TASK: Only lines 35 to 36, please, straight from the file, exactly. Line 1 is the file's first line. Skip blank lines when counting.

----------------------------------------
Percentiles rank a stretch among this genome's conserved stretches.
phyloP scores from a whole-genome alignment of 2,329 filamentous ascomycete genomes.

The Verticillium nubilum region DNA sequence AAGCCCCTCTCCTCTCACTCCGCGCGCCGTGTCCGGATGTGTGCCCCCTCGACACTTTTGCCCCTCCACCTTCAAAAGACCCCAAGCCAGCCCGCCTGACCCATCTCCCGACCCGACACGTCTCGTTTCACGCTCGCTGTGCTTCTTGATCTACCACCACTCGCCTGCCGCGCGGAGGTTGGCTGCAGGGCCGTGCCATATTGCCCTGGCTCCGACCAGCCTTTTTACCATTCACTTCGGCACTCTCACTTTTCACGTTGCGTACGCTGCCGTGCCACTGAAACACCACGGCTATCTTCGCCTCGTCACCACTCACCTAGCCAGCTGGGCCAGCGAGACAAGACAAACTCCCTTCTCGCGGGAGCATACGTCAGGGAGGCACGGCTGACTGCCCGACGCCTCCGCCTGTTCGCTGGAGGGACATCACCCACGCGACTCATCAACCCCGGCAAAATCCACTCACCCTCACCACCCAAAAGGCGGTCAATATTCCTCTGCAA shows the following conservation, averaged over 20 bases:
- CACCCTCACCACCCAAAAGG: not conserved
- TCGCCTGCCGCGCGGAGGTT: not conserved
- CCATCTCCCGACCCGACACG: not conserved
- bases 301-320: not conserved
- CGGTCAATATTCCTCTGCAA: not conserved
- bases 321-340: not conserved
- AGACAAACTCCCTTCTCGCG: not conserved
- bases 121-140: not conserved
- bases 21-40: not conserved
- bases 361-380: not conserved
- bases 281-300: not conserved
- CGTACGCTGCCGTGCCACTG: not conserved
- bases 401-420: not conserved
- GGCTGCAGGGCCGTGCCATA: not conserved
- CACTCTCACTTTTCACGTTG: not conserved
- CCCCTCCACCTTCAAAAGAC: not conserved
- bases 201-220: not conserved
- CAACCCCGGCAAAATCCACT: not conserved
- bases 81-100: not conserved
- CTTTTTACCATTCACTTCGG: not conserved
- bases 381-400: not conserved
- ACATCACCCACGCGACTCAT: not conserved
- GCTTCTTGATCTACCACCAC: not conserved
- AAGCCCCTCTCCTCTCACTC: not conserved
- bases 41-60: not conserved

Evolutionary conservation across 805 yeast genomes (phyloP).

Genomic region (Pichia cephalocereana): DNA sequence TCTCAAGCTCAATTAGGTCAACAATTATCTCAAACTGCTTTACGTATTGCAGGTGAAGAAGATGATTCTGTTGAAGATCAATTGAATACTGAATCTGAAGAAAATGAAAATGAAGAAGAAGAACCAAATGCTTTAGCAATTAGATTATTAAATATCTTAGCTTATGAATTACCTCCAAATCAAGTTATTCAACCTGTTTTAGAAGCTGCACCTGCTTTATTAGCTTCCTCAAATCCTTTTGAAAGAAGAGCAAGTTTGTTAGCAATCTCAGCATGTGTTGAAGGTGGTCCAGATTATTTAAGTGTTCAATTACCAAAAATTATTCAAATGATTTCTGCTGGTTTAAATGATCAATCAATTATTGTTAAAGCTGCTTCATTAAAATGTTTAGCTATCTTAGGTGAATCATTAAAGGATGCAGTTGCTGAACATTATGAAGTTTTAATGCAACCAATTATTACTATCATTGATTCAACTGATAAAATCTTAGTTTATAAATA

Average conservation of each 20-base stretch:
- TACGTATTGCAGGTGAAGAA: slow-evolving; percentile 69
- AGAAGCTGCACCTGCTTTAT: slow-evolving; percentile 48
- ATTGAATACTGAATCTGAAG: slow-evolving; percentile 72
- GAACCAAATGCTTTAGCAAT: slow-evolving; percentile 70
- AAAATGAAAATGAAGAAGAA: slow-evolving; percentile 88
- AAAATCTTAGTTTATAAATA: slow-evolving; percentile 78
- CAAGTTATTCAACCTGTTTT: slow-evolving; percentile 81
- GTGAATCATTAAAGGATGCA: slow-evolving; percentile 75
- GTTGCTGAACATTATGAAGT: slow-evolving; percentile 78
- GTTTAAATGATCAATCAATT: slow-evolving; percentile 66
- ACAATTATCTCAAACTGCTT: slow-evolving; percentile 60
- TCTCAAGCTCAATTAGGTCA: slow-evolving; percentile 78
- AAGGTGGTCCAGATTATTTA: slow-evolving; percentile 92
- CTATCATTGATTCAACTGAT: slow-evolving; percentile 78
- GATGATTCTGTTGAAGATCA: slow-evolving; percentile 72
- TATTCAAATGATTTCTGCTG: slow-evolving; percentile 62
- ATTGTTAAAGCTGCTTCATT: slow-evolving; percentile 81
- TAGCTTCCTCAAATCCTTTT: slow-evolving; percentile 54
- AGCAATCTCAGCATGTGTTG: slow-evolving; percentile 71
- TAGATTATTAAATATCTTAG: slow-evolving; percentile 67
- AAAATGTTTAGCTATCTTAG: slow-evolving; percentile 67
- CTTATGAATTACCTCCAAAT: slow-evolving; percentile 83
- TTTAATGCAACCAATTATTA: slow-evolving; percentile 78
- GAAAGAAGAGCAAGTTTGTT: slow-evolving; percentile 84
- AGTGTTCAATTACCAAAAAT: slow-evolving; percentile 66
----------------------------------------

- GAACCAAATGCTTTAGCAAT: slow-evolving; percentile 70
- AAAATGAAAATGAAGAAGAA: slow-evolving; percentile 88